Then, I met with Trumbull Fisher. He’s a 15-year finance industry expert who’s raised capital across Canada for industries like cannabis and mining, and he brings capital markets experience as New Wave Esports’ president. Between my gaming and his finance, we bring the investment vehicle that is New Wave Esports.

How does your investment process work?

We set up the company in two pillars, the first of which is the acquisition arm. We’re looking for companies that we can fold into the New Wave Esports family. They benefit from the performance of our shares as well as the ancillary services we provide, and their revenues are directly turned into our revenues.

The second pillar is the traditional holdings arm. We’ve built a phenomenal portfolio of minority investments, and as we go forward, I expect to see a shift in our investment approach toward majority stake investment.

We‘re unlike a traditional investment group that just puts in a bunch of money and checks in every quarter. We place investment capital and take stock options in companies, and we sweeten the deal with financial advisory services and new revenue streams.

We facilitate new sponsorships for teams and collaborations with big franchises like Fortnite or Battlefield, as examples, and that’s where teams thrive.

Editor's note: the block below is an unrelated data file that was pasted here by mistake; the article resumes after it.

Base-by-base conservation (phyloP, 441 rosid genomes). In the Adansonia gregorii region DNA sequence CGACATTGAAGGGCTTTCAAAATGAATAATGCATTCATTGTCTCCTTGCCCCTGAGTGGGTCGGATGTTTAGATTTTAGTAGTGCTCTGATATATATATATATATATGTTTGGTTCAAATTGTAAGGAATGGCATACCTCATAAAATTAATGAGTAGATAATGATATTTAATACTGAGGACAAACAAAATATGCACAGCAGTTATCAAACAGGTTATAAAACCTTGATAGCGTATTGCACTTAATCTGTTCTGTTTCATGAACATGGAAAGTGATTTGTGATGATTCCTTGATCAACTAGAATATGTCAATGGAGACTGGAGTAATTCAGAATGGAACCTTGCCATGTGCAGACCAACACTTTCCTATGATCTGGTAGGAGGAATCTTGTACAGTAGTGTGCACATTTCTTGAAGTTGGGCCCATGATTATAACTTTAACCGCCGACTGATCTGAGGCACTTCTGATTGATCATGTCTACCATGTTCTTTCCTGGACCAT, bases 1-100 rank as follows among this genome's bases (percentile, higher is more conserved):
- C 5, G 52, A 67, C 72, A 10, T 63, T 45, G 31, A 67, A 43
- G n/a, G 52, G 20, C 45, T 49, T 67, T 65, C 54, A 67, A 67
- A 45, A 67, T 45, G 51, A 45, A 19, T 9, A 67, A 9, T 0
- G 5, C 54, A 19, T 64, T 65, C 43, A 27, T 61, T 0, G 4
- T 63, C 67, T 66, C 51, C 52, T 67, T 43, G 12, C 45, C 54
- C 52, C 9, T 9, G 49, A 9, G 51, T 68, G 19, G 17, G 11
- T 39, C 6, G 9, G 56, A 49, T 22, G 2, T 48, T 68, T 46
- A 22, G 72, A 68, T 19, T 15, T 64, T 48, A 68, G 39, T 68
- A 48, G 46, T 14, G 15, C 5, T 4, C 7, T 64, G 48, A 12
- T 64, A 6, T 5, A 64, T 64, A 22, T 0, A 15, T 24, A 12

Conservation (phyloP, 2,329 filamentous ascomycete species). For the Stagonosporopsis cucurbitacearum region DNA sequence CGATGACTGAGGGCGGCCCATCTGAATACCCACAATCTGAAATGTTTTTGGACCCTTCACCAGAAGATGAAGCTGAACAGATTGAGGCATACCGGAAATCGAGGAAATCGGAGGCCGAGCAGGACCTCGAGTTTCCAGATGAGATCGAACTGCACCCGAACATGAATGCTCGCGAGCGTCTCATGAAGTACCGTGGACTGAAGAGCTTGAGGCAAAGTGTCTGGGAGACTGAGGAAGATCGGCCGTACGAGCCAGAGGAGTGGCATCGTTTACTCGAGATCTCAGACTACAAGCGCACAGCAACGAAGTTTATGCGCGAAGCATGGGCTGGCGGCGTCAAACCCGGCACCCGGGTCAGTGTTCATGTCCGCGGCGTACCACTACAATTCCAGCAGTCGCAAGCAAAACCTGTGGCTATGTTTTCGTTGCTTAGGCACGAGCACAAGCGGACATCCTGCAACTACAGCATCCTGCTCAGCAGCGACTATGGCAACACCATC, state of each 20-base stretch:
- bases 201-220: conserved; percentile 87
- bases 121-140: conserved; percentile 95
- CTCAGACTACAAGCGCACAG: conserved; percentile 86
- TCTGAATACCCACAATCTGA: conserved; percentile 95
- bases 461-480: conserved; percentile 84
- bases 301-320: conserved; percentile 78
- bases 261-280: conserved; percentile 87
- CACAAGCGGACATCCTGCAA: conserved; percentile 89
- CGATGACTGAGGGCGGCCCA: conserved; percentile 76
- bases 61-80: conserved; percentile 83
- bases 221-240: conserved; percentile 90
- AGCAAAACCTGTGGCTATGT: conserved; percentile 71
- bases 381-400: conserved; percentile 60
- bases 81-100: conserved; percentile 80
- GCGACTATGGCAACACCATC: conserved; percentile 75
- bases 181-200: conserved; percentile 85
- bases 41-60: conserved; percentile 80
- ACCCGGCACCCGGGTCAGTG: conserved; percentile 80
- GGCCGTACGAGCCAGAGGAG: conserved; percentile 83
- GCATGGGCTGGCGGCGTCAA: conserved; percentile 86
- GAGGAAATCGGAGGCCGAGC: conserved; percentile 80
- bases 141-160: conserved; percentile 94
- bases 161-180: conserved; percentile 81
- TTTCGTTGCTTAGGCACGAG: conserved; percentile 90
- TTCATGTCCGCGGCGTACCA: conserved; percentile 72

What do you look for when considering a potential investment?

We look at the esports industry in four verticals. The first one is teams and organizations – that’s Lazarus.

We also look at tournament organizers, whether an event is in your local hometown or a big arena – that’s Even Matchup Gaming.

The third is platforms and networks. This is anywhere gamers congregate online, such as online tournaments or an esports gambling platform – that’s PlayLine.

Fourthly, we target technology and tools, which is really the backbone of the industry. A lot of this is behind the scenes, including data insight and business intelligence for esports companies to better know their audience or build a better experience for gamers coming in – that’s Thunderbolt CDG.

We look at the esports industry as an ecosystem. First and foremost, we look for ethical teams that share the same vision as us. Secondly, we ask if these companies are led by executives that have run businesses before, and if not, how we can help. Thirdly, we consider whether these companies are positioned to thrive in a space that may be saturated or may not have any competition.

Speaking of Lazarus, congratulations are in order after the team won $3.5 million at the Fortnite World Cup this summer. What was your involvement there?

Lazarus is owned and operated by an organization called Tiidal. We came in and invested a sizeable chunk into Lazarus in March.